What Your Business Can Learn from Publishers about Workflows
The books, magazines, and professional journals you consume all come to you after an intensive process that really only begins after writers have finished putting words on the page. This is true whether you read a publication that is printed on paper, or if it comes to you in electronically.
Getting words from the stage of idea generation to where they’re in front of readers’ eyes requires several steps so that the original purpose of the idea is fulfilled. To be able to do this consistently, organizations that publish documents, books, journals, or news media must develop tried and true workflows so that to the best of their ability, they only put out content that is of high quality.
Just about any business organization can learn from the publishing process because it’s about collaborating and ensuring all the moving parts to work together smoothly. Workflows in most businesses are variations on this concept. Here are some things any business can learn from the publishing workflow.
Checks and Balances in a Workflow
After an editor accepts a manuscript for publication, someone else has to check the manuscript for plagiarism and if necessary, return it to the author for changes. This process repeats until the manuscript is free from any content that would encroach on someone else’s intellectual property. The cleared manuscript must be reviewed and edited by one or more editors for mistakes in grammar, spelling, punctuation, and for problems with style and wording. Once the content has been edited and proofread thoroughly, an editor in chief will give a final decision on whether the manuscript is ready for a “proof” copy.
While all this is going on, graphic designers are busy creating cover art and the text that goes with it. This process also includes review and final approval. It’s only when both the manuscript content and all associated graphics (including any graphics that are embedded in the manuscript) are close to completion that it’s time to work with printers to determine how the document will be bound, how many copies will be made, and when they will be completed.
With electronic publications, the printing element is removed, but publication still requires careful collaboration and coordination between multiple parties for the content to be published electronically.
Collaboration Must Be Carefully Choreographed
Maybe workflows in your business have nothing to do with publishing. Still, they share the requirement that all the moving parts work together smoothly so that work can be accomplished efficiently. If your goal is to get the meal to your customer’s table hot, fresh, and beautifully presented, you must also have checks and balances in your kitchen and serving workflow. If your goal is to have your customer’s suit altered in time for his wedding, checks and balances ensure everything is done methodically, consistently, and in keeping with your standards for quality of work.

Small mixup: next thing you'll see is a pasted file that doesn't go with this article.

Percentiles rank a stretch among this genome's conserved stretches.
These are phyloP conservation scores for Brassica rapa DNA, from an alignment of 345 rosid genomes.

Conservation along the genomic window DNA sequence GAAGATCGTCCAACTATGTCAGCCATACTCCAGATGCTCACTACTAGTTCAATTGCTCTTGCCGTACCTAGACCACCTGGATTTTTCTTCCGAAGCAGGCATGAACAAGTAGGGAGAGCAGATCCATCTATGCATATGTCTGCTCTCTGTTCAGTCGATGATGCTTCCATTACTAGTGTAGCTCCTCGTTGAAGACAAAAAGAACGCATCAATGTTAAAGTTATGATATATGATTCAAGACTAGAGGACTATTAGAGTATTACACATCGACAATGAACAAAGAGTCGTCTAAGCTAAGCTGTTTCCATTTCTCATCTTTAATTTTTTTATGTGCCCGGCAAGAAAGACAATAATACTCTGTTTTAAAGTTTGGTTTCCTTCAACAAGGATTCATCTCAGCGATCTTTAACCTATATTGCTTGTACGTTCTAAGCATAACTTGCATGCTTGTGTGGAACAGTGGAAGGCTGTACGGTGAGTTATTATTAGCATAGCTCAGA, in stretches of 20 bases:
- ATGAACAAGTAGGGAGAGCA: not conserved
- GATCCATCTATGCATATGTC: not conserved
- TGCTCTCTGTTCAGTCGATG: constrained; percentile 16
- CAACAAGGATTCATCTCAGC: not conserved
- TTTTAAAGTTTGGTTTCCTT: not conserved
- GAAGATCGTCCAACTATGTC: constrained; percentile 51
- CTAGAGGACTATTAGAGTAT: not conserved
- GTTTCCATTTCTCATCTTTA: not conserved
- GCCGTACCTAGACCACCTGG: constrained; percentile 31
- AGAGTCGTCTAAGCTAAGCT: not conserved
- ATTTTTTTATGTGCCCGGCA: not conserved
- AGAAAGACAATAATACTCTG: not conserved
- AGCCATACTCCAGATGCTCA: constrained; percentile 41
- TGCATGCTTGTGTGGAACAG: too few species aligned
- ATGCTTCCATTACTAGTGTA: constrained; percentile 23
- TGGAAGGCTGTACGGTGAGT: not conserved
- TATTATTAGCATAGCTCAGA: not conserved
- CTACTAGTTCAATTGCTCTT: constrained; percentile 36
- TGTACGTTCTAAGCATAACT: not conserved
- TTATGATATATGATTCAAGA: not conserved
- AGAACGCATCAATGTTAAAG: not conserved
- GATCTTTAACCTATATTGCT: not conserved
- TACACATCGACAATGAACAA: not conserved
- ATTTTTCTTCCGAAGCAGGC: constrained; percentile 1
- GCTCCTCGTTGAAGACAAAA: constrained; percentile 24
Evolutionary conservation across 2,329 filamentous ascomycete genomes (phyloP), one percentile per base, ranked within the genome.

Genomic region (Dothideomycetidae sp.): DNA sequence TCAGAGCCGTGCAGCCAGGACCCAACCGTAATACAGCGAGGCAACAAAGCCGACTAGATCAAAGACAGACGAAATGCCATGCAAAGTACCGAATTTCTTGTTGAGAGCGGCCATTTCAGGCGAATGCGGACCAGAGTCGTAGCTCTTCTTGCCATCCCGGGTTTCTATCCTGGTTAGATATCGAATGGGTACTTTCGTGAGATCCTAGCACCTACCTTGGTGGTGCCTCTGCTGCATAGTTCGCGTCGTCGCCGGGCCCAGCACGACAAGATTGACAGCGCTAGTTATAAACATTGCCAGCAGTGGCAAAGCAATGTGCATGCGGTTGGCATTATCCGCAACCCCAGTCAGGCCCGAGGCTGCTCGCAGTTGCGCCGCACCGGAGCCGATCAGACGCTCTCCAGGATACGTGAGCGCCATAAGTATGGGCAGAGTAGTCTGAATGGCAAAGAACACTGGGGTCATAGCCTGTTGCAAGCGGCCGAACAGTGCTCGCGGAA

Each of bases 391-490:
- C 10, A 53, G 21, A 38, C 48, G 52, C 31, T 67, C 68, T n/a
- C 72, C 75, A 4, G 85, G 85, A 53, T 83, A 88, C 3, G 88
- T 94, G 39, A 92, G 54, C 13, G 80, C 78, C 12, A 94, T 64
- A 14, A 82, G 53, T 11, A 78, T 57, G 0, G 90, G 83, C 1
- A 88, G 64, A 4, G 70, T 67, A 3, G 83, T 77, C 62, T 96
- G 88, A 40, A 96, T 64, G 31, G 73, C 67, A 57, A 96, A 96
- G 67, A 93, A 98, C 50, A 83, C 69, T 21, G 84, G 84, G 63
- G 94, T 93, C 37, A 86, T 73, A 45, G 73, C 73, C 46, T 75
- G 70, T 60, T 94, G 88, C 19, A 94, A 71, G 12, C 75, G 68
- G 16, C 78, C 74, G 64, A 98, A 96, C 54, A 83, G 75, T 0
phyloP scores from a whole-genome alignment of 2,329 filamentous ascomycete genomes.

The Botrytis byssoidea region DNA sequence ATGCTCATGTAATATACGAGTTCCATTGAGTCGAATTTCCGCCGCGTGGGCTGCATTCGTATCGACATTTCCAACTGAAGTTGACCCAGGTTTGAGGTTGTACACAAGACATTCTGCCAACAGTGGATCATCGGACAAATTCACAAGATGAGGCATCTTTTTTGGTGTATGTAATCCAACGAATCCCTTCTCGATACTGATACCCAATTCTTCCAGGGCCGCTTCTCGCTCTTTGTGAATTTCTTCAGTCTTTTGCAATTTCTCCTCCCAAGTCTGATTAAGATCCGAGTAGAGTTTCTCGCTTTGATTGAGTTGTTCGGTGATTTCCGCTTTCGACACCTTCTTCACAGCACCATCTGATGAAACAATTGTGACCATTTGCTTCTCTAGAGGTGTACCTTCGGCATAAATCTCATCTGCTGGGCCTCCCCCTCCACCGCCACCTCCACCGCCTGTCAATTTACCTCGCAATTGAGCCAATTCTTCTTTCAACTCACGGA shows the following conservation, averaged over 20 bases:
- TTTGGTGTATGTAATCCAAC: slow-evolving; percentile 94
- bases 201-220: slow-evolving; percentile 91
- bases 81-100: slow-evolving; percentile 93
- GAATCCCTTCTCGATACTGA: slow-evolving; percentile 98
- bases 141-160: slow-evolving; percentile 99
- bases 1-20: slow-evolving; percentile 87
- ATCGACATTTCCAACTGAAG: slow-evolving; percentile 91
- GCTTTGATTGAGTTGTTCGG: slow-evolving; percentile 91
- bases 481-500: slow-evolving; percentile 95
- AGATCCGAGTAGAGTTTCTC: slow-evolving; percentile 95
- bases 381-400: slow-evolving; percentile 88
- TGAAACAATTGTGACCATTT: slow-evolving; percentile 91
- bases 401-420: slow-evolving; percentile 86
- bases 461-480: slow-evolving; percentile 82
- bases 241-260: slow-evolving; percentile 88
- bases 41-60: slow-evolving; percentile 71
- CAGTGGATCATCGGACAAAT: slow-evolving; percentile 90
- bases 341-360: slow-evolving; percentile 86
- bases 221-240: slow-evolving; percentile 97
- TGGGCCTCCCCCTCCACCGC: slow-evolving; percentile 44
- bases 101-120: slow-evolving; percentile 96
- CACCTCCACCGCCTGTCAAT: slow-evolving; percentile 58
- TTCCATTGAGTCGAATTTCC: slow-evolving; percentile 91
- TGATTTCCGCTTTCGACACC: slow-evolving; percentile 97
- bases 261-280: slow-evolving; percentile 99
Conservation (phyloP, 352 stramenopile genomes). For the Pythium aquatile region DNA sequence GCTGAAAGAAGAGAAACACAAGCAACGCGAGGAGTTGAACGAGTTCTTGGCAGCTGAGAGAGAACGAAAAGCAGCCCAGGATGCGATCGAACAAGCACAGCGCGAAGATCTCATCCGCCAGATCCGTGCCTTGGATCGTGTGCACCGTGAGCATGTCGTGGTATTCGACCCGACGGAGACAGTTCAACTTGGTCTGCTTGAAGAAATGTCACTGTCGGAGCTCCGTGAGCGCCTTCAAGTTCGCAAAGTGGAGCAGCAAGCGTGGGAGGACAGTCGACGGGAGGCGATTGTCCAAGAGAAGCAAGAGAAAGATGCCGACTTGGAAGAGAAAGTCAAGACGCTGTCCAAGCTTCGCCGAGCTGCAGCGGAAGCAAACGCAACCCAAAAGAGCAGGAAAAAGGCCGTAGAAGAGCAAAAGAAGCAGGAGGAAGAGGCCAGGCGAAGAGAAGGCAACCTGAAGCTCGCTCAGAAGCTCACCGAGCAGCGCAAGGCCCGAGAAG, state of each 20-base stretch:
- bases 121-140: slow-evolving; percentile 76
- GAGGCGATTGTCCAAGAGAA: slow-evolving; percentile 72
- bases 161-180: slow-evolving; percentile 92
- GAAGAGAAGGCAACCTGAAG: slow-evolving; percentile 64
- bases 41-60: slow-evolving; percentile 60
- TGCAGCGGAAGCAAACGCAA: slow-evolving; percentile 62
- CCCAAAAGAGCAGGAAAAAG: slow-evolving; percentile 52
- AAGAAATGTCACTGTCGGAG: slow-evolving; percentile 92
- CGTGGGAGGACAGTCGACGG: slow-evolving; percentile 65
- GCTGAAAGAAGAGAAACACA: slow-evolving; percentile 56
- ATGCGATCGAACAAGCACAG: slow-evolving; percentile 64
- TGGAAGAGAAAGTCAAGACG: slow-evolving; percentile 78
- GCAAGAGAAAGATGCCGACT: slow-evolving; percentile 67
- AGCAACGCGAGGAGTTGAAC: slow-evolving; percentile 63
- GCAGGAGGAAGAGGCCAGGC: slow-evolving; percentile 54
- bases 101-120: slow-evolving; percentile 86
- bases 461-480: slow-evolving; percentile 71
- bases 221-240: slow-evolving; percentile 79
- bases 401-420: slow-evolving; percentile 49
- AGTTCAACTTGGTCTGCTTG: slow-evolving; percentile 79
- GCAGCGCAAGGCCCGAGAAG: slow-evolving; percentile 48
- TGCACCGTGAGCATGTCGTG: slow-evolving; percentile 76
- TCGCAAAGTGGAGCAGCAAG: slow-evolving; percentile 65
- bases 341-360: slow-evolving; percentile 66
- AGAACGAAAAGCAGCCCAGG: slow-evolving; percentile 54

Many businesses use workflow software to manage workflows, and often a workflow is kicked off by the submission of online forms. For example, if a customer orders a product, the order form kicks off a process that involves procuring or making the product, ensuring it meets quality standards, packing it up, shipping it, and collecting payment. The key to being able to do this well, even as a company grows and changes, is having outstanding workflow software orchestrating everything.
Collecting Data from the Workflow Itself Is Beneficial
Did you know that automated workflows themselves can collect data? In fact, data collection can be one of the most useful ways a company can improve and set itself apart from competitors. A workflow can be made to automatically document when and by whom a particular step was completed – information that can be invaluable in organizations subject to third-party audits.
Automated workflows can also collect this type of data and funnel it into other processes that allow evaluation of efficiency, how quickly workflows proceed, where bottlenecks in workflows occur, and business trends, such as which months bring in the most orders. Publishers use similar data to evaluate sales and inform their future manuscript choices.
PerfectForms is workflow software that puts workflow users in charge. With the drag-and-drop interface, it’s easy to create online forms and custom workflows complete with checks and balances, automatic notifications, and automatic collection of workflow data. We invite you to check out some of the many PerfectForms case studies to see for yourself how well-designed workflows transform organizations of all types.